Did you know that sin, those things that God and culture both warn us about, can and will get us?  Did you know that even though we think it will happen to someone else and not us…it can…it will?  Did you know that regardless of how “innocent” we think we might be…the consequences are the same?  Judy always told me about poison ivy.  Being a garden person, she told me, “Leaves of three…let it be.”  I clearly heard her but frankly, since it seemed I couldn’t get it, I just didn’t pay close attention.  Now, oh yes now, I know differently.  We would do well to treat sin the same way.

The Bible, in the Old Testament part, asks a really good question.  In the Book of Proverbs, it asks if a man can hug fire to his chest and not be burned?  Of course, the obvious answer is no, you can’t.  But it turns out the writer isn’t talking about fire…he is talking about sin.  Mess with sin and you are going to get burned and with the burn comes the consequences and with the consequences come misery.  It is true with poison ivy, and it is true with sin.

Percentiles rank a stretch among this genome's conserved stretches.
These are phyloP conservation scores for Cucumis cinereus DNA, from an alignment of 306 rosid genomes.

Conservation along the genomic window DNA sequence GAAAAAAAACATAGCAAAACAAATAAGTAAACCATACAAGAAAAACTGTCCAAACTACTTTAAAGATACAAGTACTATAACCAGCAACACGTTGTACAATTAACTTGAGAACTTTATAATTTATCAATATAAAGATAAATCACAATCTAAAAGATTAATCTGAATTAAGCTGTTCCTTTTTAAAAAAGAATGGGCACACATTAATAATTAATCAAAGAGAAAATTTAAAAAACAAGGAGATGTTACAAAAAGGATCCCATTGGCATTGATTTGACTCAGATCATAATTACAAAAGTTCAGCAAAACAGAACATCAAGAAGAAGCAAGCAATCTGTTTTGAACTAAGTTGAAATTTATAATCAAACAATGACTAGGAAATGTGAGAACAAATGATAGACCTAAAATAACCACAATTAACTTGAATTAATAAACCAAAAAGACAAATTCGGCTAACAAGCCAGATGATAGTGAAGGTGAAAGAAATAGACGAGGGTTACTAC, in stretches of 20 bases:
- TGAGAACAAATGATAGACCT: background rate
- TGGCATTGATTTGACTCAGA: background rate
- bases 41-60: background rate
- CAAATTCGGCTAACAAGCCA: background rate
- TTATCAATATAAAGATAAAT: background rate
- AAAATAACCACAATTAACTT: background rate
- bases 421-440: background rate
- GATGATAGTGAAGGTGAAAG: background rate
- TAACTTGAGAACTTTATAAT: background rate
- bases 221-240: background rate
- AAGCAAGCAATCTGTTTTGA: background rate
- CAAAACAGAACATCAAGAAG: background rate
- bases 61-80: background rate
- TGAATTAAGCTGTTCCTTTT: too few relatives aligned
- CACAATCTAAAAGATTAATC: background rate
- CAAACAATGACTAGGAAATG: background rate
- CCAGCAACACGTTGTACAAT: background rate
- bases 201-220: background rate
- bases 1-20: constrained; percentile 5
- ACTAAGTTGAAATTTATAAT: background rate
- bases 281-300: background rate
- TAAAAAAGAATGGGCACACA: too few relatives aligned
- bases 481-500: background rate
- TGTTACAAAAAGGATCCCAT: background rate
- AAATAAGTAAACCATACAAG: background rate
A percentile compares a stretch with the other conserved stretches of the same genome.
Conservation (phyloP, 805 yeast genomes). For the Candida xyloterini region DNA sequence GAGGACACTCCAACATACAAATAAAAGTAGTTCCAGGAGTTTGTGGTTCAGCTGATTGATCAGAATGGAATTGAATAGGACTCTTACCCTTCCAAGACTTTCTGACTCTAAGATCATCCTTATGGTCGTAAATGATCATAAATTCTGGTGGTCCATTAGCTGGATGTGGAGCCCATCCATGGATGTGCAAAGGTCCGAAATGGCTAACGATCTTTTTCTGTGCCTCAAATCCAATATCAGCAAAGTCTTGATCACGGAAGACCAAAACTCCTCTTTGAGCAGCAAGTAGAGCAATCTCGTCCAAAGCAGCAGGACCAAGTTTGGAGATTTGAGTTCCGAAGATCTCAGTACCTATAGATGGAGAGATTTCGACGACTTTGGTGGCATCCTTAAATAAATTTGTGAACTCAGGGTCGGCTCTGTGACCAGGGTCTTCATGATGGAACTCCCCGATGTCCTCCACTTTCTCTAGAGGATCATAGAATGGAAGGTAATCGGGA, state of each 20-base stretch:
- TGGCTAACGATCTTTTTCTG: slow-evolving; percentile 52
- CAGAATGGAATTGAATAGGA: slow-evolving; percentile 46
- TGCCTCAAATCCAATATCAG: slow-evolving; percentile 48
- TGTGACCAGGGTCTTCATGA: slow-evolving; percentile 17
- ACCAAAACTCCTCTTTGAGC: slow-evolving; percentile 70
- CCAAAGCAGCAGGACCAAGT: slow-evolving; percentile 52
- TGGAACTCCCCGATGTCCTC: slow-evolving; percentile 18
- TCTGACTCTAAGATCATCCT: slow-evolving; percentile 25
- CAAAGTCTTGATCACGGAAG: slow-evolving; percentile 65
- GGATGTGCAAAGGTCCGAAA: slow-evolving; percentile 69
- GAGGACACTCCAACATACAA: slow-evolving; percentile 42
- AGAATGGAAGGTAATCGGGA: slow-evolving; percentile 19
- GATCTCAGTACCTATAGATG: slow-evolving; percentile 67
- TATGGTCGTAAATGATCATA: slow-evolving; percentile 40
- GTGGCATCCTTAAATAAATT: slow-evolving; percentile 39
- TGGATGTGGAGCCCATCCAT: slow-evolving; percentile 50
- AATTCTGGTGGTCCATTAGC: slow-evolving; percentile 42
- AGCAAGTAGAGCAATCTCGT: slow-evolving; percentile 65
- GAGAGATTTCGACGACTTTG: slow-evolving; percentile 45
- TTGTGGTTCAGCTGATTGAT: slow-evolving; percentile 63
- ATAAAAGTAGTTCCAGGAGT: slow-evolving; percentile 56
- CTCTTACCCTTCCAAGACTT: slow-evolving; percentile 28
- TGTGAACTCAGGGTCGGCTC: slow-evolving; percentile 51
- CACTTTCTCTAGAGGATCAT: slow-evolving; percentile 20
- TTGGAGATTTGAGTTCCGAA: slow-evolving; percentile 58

Well, the bottom line is regardless of my long history with not getting poison ivy, I now have a new history and trust me I am going to be a lot more careful around my three-leaf adversary.  Green and lush or not…it is not my friend…and neither is that thing we often run to…sin.  By the way, if you stumble into poison ivy there are a few things that can help with the itch.  And, if you stumble into sin, well, His grace is more than enough.  Just ask the Heavenly Father and He will be more than willing to help.  You might say, “He’s got this.”